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Topic: Like Animals, Plants Also Camouflage Themselves For Protection (Read 799 times) previous topic - next topic

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  • socrates1
Like Animals, Plants Also Camouflage Themselves For Protection
More fascinating material about the intelligence of Nature.
https://www.studyfinds.org/plants-camouflage-animals-protection/

  • RAFH
  • Have a life, already.
Re: Like Animals, Plants Also Camouflage Themselves For Protection
Reply #1
More fascinating material about the intelligence of Nature.
https://www.studyfinds.org/plants-camouflage-animals-protection/

Nature isn't intelligent. Not in the way you mean.
It's the result of evolution. At least the part involving life on this planet. There's a steady stream of mutations that can either improve a lineage's ability to survive, decrease it, or make no change at all, combined with changes in the environment as well as meshing with existing genes in the lineage. Those lineages that survive, survived because they got dealt a hand that worked. Those that didn't, obviously didn't get a hand that allowed them to continue. It's pretty simple. Almost too simple.
Are we there yet?

Re: Like Animals, Plants Also Camouflage Themselves For Protection
Reply #2
You'd think that if nature is intelligent enough to independently evolve camouflage in plants and animals, independently evolving flight in pterosaurs, birds, and bats ought to be piece of cake.

Wait a minute.  In the Dougiverse, evolution of a trait only happens once.  Everything with that trait has to be descended from one another, but only from species that are known.  So, either the plant evolved from the lizard or vice versa.  Perhaps he will weigh in and inform our guests which scenario he endorses.  Then we can all breathe a collective sigh of relief that he is here to settle the matter.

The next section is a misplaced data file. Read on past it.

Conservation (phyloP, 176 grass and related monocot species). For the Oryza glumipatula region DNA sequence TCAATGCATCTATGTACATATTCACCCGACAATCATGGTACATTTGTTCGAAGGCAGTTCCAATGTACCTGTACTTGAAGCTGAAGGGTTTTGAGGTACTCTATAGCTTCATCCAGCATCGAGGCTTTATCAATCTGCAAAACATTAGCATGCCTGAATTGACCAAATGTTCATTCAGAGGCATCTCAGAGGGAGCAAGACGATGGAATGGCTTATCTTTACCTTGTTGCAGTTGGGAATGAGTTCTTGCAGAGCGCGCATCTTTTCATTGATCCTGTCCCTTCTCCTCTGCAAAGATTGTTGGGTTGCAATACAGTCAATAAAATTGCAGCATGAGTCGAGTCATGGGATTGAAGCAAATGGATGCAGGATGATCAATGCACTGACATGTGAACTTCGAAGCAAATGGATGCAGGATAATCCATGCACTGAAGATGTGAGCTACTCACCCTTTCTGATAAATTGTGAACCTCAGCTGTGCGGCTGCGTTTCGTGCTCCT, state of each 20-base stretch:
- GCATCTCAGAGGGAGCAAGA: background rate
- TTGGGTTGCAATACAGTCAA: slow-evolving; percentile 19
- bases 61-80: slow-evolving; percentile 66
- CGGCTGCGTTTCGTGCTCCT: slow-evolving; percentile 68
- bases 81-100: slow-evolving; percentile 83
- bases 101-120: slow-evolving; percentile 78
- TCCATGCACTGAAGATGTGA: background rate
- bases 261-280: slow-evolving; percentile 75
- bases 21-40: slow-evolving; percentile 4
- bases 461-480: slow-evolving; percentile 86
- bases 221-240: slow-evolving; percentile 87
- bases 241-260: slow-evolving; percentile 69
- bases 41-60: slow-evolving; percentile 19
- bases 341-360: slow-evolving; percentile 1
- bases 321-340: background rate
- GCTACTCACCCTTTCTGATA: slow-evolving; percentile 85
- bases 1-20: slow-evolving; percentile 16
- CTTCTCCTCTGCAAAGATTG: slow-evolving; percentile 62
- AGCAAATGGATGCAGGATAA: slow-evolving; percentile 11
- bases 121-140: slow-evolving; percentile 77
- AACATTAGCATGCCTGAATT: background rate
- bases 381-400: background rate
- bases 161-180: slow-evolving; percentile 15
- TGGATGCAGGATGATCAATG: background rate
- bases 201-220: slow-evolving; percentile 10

• socrates1
Re: Like Animals, Plants Also Camouflage Themselves For Protection
Reply #3
Dean W has mischaracterized what I have been saying. But he will never beat Faid at that game.
As always I recommend people attend to what I have posted and not how others mischaracterize it.

  • RAFH
  • Have a life, already.
Re: Like Animals, Plants Also Camouflage Themselves For Protection
Reply #4
Dean W has mischaracterized what I have been saying. But he will never beat Faid at that game.
As always I recommend people to attend to what I have posted and not how others mischaractize it.
sucky, you didn't say anything.
Are we there yet?

  • socrates1
Re: Like Animals, Plants Also Camouflage Themselves For Protection
Reply #5
More fascinating material about the intelligence of Nature.
https://www.studyfinds.org/plants-camouflage-animals-protection/

https://www.exeter.ac.uk/news/featurednews/title_663382_en.html
Quote
"It seems that plants like these know how to make the right colours by mixing a few types of pigments. Those individuals with worse colour matching might have higher risk of being eaten."

Re: Like Animals, Plants Also Camouflage Themselves For Protection
Reply #6